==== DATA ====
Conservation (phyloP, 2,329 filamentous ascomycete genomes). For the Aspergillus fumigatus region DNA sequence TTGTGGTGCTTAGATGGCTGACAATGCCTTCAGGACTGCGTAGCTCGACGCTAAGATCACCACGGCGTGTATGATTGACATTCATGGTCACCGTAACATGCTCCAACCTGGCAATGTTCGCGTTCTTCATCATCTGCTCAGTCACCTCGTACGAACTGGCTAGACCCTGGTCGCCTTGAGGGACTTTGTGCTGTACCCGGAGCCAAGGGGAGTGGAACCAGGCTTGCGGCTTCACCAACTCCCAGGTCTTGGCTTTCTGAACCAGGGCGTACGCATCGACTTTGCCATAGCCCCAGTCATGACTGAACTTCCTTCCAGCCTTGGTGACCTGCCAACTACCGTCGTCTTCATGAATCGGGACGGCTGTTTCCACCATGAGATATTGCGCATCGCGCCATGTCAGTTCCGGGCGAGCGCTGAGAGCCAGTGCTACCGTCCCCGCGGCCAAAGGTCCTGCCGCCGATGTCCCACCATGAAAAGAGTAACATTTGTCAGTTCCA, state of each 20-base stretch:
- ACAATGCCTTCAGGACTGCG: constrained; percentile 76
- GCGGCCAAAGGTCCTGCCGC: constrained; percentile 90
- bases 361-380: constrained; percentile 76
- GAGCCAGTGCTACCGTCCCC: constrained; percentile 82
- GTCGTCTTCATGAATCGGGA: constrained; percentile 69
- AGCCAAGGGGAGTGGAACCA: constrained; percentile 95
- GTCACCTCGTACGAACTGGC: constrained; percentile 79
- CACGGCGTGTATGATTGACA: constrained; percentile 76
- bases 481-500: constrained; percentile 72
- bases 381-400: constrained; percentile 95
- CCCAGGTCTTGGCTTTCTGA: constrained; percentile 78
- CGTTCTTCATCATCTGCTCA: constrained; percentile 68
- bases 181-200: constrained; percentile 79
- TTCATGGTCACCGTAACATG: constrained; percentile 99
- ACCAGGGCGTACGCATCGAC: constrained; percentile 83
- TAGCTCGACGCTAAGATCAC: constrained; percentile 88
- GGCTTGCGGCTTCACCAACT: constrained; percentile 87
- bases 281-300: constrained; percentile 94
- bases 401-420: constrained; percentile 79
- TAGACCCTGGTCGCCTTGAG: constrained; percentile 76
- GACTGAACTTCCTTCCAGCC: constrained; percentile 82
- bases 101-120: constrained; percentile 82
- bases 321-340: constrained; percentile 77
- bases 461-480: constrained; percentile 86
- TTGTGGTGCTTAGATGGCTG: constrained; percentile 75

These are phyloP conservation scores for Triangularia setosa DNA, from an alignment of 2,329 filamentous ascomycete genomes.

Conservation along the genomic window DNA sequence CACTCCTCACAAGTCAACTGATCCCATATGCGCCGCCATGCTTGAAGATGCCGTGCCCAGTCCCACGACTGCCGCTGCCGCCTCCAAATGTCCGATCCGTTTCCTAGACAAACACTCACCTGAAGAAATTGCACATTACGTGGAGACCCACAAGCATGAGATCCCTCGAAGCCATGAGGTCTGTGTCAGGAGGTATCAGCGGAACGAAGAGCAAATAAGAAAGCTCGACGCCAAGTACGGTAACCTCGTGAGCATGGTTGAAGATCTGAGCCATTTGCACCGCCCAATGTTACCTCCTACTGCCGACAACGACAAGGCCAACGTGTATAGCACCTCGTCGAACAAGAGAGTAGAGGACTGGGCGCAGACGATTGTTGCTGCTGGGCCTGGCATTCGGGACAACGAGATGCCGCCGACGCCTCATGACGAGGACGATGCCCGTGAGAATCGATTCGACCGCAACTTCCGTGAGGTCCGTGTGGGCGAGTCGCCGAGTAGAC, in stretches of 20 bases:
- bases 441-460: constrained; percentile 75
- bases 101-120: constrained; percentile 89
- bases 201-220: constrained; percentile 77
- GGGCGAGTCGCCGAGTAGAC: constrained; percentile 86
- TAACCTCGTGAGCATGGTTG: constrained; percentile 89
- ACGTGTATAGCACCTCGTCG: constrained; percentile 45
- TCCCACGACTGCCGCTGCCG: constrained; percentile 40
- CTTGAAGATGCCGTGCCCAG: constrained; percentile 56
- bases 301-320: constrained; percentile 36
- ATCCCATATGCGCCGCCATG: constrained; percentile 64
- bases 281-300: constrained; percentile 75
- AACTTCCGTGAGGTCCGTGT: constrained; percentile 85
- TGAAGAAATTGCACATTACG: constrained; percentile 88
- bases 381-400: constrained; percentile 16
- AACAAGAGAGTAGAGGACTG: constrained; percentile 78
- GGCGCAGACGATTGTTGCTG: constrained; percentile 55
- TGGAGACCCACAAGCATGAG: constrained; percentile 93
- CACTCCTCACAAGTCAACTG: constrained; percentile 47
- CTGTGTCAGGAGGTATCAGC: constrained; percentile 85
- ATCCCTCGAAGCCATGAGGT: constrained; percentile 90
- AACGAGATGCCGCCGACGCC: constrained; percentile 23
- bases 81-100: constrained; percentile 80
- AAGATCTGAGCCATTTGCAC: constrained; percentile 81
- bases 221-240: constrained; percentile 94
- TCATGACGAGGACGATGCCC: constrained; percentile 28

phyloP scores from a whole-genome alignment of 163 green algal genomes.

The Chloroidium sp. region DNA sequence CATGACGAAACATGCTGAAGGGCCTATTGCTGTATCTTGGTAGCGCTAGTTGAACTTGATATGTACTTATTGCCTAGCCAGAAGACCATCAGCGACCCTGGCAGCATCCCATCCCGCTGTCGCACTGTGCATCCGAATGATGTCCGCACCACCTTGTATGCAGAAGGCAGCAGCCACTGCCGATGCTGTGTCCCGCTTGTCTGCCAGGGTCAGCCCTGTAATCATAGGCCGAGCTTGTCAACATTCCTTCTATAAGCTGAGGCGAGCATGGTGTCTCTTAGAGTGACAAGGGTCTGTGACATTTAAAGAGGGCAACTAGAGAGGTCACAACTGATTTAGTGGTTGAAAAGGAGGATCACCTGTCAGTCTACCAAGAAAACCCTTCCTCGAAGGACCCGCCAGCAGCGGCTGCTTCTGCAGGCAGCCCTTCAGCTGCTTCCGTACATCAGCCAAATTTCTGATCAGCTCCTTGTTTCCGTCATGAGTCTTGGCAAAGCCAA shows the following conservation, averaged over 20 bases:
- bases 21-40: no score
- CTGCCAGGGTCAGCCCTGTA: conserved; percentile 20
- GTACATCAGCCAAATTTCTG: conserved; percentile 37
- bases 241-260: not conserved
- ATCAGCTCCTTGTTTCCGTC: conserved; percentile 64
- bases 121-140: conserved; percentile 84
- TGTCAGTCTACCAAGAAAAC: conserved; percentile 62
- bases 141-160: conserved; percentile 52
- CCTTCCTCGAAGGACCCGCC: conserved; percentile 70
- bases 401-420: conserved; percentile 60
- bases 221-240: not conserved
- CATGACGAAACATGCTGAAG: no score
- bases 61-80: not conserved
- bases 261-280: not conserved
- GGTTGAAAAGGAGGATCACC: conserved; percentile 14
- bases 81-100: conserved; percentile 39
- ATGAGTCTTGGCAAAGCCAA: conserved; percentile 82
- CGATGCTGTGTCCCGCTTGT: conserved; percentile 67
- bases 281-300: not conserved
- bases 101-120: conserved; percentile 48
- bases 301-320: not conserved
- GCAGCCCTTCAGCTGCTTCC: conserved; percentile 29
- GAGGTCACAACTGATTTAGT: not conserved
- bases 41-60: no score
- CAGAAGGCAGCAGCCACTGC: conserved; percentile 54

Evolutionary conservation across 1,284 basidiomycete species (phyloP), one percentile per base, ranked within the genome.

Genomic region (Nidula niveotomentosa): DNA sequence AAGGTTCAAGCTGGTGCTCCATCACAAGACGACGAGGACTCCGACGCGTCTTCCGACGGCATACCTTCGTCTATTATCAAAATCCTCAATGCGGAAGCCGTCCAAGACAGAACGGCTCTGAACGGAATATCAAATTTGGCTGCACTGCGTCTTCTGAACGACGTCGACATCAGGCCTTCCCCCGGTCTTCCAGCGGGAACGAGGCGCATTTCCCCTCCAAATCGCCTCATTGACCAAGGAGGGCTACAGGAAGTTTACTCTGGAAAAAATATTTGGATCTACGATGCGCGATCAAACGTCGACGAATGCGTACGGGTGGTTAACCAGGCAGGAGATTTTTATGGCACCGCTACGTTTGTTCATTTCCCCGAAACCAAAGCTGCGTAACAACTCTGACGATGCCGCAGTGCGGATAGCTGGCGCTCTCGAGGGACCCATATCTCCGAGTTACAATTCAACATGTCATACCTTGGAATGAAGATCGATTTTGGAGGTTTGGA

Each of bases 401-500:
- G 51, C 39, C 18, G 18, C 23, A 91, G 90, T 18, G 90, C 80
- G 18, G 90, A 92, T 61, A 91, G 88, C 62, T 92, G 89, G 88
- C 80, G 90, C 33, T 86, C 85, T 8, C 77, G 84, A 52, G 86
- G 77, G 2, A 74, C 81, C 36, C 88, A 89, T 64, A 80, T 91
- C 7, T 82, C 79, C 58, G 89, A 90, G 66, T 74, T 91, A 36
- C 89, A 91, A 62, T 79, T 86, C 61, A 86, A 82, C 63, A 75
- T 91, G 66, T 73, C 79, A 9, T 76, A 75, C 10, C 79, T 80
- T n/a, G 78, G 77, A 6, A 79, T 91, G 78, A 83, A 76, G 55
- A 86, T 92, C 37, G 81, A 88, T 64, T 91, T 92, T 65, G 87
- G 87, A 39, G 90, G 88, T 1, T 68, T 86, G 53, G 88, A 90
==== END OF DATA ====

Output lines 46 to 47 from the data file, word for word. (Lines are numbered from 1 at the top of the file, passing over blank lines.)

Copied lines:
- CACTCCTCACAAGTCAACTG: constrained; percentile 47
- CTGTGTCAGGAGGTATCAGC: constrained; percentile 85